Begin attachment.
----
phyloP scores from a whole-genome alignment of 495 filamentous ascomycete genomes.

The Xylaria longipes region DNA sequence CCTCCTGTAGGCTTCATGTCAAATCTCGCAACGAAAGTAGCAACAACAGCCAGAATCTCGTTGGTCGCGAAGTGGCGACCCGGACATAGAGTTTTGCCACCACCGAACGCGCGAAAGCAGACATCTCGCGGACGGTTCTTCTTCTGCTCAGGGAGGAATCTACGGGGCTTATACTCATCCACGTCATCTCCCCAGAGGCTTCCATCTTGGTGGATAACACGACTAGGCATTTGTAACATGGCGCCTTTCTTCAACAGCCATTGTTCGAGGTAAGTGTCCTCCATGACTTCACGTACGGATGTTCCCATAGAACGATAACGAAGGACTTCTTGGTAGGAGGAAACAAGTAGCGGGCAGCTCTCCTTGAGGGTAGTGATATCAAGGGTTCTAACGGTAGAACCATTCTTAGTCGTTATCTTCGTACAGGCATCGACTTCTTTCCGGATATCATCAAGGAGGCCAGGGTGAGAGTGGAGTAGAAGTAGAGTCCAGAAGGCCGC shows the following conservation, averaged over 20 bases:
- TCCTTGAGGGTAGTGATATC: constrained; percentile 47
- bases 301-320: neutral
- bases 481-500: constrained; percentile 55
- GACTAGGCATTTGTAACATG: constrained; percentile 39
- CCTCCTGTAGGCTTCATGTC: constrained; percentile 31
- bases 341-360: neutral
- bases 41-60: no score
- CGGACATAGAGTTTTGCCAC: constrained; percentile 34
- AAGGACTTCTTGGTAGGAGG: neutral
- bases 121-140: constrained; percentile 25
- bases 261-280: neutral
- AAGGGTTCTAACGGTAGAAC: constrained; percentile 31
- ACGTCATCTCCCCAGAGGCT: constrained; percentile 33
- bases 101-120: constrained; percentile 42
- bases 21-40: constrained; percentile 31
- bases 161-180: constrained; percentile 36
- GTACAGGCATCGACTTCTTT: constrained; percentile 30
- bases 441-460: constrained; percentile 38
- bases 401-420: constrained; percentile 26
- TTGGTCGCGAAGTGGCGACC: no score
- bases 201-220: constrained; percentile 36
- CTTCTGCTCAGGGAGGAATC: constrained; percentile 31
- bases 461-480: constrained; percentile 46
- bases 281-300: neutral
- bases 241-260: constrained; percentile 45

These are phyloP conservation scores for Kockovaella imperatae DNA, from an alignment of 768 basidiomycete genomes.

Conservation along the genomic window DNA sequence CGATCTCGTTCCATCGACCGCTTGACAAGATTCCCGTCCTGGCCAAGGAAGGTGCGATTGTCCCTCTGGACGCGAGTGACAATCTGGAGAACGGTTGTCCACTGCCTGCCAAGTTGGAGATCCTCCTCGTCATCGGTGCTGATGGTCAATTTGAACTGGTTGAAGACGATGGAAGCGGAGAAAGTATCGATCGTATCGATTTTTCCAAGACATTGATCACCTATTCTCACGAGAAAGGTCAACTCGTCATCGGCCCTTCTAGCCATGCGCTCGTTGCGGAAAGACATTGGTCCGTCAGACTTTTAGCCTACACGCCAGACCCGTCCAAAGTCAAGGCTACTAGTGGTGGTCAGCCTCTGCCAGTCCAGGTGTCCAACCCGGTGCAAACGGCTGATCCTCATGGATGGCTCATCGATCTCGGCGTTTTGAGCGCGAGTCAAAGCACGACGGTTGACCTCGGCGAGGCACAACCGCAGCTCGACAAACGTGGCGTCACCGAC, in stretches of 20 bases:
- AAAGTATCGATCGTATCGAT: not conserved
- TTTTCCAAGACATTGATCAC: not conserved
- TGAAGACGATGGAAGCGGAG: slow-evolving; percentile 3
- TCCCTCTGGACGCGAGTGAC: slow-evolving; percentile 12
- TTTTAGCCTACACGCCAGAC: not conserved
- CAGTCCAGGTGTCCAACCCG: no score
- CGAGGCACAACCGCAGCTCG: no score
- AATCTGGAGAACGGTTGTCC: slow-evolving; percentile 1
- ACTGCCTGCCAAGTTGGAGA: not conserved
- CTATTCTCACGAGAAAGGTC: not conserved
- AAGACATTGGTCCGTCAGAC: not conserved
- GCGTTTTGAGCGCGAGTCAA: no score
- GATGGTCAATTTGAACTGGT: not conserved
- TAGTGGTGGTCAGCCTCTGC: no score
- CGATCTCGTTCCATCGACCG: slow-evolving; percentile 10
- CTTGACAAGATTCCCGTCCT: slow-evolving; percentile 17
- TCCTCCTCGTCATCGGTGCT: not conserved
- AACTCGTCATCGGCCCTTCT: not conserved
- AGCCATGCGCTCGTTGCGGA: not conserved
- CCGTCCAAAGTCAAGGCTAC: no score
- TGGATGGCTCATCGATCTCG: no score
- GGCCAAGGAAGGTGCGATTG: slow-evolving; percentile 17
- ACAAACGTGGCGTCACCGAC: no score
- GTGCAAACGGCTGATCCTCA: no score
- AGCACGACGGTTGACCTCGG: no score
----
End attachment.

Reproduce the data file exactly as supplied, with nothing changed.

phyloP scores from a whole-genome alignment of 495 filamentous ascomycete genomes.

The Xylaria longipes region DNA sequence CCTCCTGTAGGCTTCATGTCAAATCTCGCAACGAAAGTAGCAACAACAGCCAGAATCTCGTTGGTCGCGAAGTGGCGACCCGGACATAGAGTTTTGCCACCACCGAACGCGCGAAAGCAGACATCTCGCGGACGGTTCTTCTTCTGCTCAGGGAGGAATCTACGGGGCTTATACTCATCCACGTCATCTCCCCAGAGGCTTCCATCTTGGTGGATAACACGACTAGGCATTTGTAACATGGCGCCTTTCTTCAACAGCCATTGTTCGAGGTAAGTGTCCTCCATGACTTCACGTACGGATGTTCCCATAGAACGATAACGAAGGACTTCTTGGTAGGAGGAAACAAGTAGCGGGCAGCTCTCCTTGAGGGTAGTGATATCAAGGGTTCTAACGGTAGAACCATTCTTAGTCGTTATCTTCGTACAGGCATCGACTTCTTTCCGGATATCATCAAGGAGGCCAGGGTGAGAGTGGAGTAGAAGTAGAGTCCAGAAGGCCGC shows the following conservation, averaged over 20 bases:
- TCCTTGAGGGTAGTGATATC: constrained; percentile 47
- bases 301-320: neutral
- bases 481-500: constrained; percentile 55
- GACTAGGCATTTGTAACATG: constrained; percentile 39
- CCTCCTGTAGGCTTCATGTC: constrained; percentile 31
- bases 341-360: neutral
- bases 41-60: no score
- CGGACATAGAGTTTTGCCAC: constrained; percentile 34
- AAGGACTTCTTGGTAGGAGG: neutral
- bases 121-140: constrained; percentile 25
- bases 261-280: neutral
- AAGGGTTCTAACGGTAGAAC: constrained; percentile 31
- ACGTCATCTCCCCAGAGGCT: constrained; percentile 33
- bases 101-120: constrained; percentile 42
- bases 21-40: constrained; percentile 31
- bases 161-180: constrained; percentile 36
- GTACAGGCATCGACTTCTTT: constrained; percentile 30
- bases 441-460: constrained; percentile 38
- bases 401-420: constrained; percentile 26
- TTGGTCGCGAAGTGGCGACC: no score
- bases 201-220: constrained; percentile 36
- CTTCTGCTCAGGGAGGAATC: constrained; percentile 31
- bases 461-480: constrained; percentile 46
- bases 281-300: neutral
- bases 241-260: constrained; percentile 45

These are phyloP conservation scores for Kockovaella imperatae DNA, from an alignment of 768 basidiomycete genomes.

Conservation along the genomic window DNA sequence CGATCTCGTTCCATCGACCGCTTGACAAGATTCCCGTCCTGGCCAAGGAAGGTGCGATTGTCCCTCTGGACGCGAGTGACAATCTGGAGAACGGTTGTCCACTGCCTGCCAAGTTGGAGATCCTCCTCGTCATCGGTGCTGATGGTCAATTTGAACTGGTTGAAGACGATGGAAGCGGAGAAAGTATCGATCGTATCGATTTTTCCAAGACATTGATCACCTATTCTCACGAGAAAGGTCAACTCGTCATCGGCCCTTCTAGCCATGCGCTCGTTGCGGAAAGACATTGGTCCGTCAGACTTTTAGCCTACACGCCAGACCCGTCCAAAGTCAAGGCTACTAGTGGTGGTCAGCCTCTGCCAGTCCAGGTGTCCAACCCGGTGCAAACGGCTGATCCTCATGGATGGCTCATCGATCTCGGCGTTTTGAGCGCGAGTCAAAGCACGACGGTTGACCTCGGCGAGGCACAACCGCAGCTCGACAAACGTGGCGTCACCGAC, in stretches of 20 bases:
- AAAGTATCGATCGTATCGAT: not conserved
- TTTTCCAAGACATTGATCAC: not conserved
- TGAAGACGATGGAAGCGGAG: slow-evolving; percentile 3
- TCCCTCTGGACGCGAGTGAC: slow-evolving; percentile 12
- TTTTAGCCTACACGCCAGAC: not conserved
- CAGTCCAGGTGTCCAACCCG: no score
- CGAGGCACAACCGCAGCTCG: no score
- AATCTGGAGAACGGTTGTCC: slow-evolving; percentile 1
- ACTGCCTGCCAAGTTGGAGA: not conserved
- CTATTCTCACGAGAAAGGTC: not conserved
- AAGACATTGGTCCGTCAGAC: not conserved
- GCGTTTTGAGCGCGAGTCAA: no score
- GATGGTCAATTTGAACTGGT: not conserved
- TAGTGGTGGTCAGCCTCTGC: no score
- CGATCTCGTTCCATCGACCG: slow-evolving; percentile 10
- CTTGACAAGATTCCCGTCCT: slow-evolving; percentile 17
- TCCTCCTCGTCATCGGTGCT: not conserved
- AACTCGTCATCGGCCCTTCT: not conserved
- AGCCATGCGCTCGTTGCGGA: not conserved
- CCGTCCAAAGTCAAGGCTAC: no score
- TGGATGGCTCATCGATCTCG: no score
- GGCCAAGGAAGGTGCGATTG: slow-evolving; percentile 17
- ACAAACGTGGCGTCACCGAC: no score
- GTGCAAACGGCTGATCCTCA: no score
- AGCACGACGGTTGACCTCGG: no score